Reading package lists... Done

    Building dependency tree

    Reading state information... Done

    Calculating upgrade... Error!

    Some packages could not be installed. This may mean that you have

    requested an impossible situation or if you are using the unstable

    distribution that some required packages have not yet been created

    or been moved out of Incoming.

    The following information may help to resolve the situation:



    The following packages have unmet dependencies:

    libc6-dev : Breaks: libgcc-8-dev (< 8.4.0-2~) but 8.3.0-6+rpi1 is to be installed

    E: Error, pkgProblemResolver::Resolve generated breaks, this may be caused by held packages.
    Reply
  • Jesper E. Siig
    I got that error too, but I managed to upgrade somehow. I think it was by using
    $ sudo apt-get upgrade
    BR,
    Jesper
    Reply
  • TJ Hooker
    Steve Avery said:
    libc6-dev : Breaks: libgcc-8-dev (< 8.4.0-2~) but 8.3.0-6+rpi1 is to be installed
    I worked around that by executing sudo apt install gcc-8-base, then running dist-upgrade again.

    The upgrade broke wireless networking on my Pi Zero W though (I think relating to errors preventing dhcpcd from starting). My 4B is ethernet connected and stayed connected after the upgrade, but I also saw some errors relating to networking/dhcp in the systemd logs. Ended up wiping and doing a clean Bullseye install for both.
    Reply
  • redstonemason
    I burned a new sd card and started fresh and the process was impressive.
    Fortunately I have 4GB RAM.

    If you keep running into dist-upgrade problems then cut your losses and burn a new card.
    I copied the old card to an SSD and mounted it so I can selectively move my stuff over to the SD card.
    Once I am happy and stable then I will clone the SD card to SSD and go back to booting from SSD.

    SSD screams on the USB3! Special note, I have a USB powered hub that does not backfeed power into the Pi thru the USB connection.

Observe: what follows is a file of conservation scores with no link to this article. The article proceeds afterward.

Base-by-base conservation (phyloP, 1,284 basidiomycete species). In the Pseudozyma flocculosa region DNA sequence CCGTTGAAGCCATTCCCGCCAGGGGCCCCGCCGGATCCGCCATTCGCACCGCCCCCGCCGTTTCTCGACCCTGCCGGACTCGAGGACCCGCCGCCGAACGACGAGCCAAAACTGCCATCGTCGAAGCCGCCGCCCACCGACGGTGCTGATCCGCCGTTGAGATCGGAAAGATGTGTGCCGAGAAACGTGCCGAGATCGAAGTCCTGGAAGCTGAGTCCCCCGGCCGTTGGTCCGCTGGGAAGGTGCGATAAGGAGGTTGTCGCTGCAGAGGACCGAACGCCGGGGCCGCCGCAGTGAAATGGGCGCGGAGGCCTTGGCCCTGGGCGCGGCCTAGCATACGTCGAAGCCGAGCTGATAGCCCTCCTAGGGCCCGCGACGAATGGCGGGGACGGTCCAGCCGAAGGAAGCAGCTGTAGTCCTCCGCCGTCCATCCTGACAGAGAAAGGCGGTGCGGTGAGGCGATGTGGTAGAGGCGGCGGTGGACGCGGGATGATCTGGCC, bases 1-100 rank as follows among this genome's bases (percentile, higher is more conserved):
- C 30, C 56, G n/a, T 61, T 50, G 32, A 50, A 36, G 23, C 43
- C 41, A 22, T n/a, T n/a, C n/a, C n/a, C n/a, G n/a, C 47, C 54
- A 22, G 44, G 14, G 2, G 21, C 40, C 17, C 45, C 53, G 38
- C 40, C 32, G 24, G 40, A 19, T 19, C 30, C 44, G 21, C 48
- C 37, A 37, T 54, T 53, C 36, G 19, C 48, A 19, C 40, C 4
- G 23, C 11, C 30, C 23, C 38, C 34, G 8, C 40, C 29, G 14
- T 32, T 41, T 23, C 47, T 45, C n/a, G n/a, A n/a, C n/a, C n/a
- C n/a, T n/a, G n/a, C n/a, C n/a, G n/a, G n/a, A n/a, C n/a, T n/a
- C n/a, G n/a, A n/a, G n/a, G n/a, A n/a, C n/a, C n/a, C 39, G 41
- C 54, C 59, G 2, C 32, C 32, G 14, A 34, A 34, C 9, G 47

Both by HUB and SSD Card Holder are from Orico. Very coampatible and reliable stuff for me.
    Reply
  • Romogino
    Steve Avery said:
    The following packages have unmet dependencies:

    libc6-dev : Breaks: libgcc-8-dev (< 8.4.0-2~) but 8.3.0-6+rpi1 is to be installed

    E: Error, pkgProblemResolver::Resolve generated breaks, this may be caused by held packages.

    Try:

    apt full-upgrade libgcc1-

    and after reboot:

    sudo pip install powerline-shell
    Reply
  • soccernut43
    Thanks guys for the input. I also got stuck updating but this helped get through it. Thank you.
    Reply
  • Steve Avery
    TJ Hooker said:
    I worked around that by executing sudo apt install gcc-8-base, then running dist-upgrade again.

    Thanks, TJ, this worked!
    Reply
  • dwwaddell
    Steve Avery said:
    I get the following error:

    pi@raspberrypi:~ $ sudo apt dist-upgrade

    Reading package lists... Done

    Building dependency tree

    Reading state information... Done

    Calculating upgrade... Error!

    Some packages could not be installed. This may mean that you have

    requested an impossible situation or if you are using the unstable

    distribution that some required packages have not yet been created

    or been moved out of Incoming.

    The following information may help to resolve the situation:



    The following packages have unmet dependencies:

    libc6-dev : Breaks: libgcc-8-dev (< 8.4.0-2~) but 8.3.0-6+rpi1 is to be installed

    E: Error, pkgProblemResolver::Resolve generated breaks, this may be caused by held packages.
    I had a 64-bit buster release and I had to run:
    sudo apt install libsdl2-2.0-0 libc6-dev libibus-1.0-dev libsdl2-dev libgcc-8-dev gcc-8-basebefore doing the full-upgrade. After that, all proceeded well and, after a reboot, everything is working great.
    Reply
  • vjuliano
    Dont we have to go into /etc/apt/sources.list.d/ and update the references in these files as well? Otherwise I still see APT using buster for some of the 'HIT's
    Reply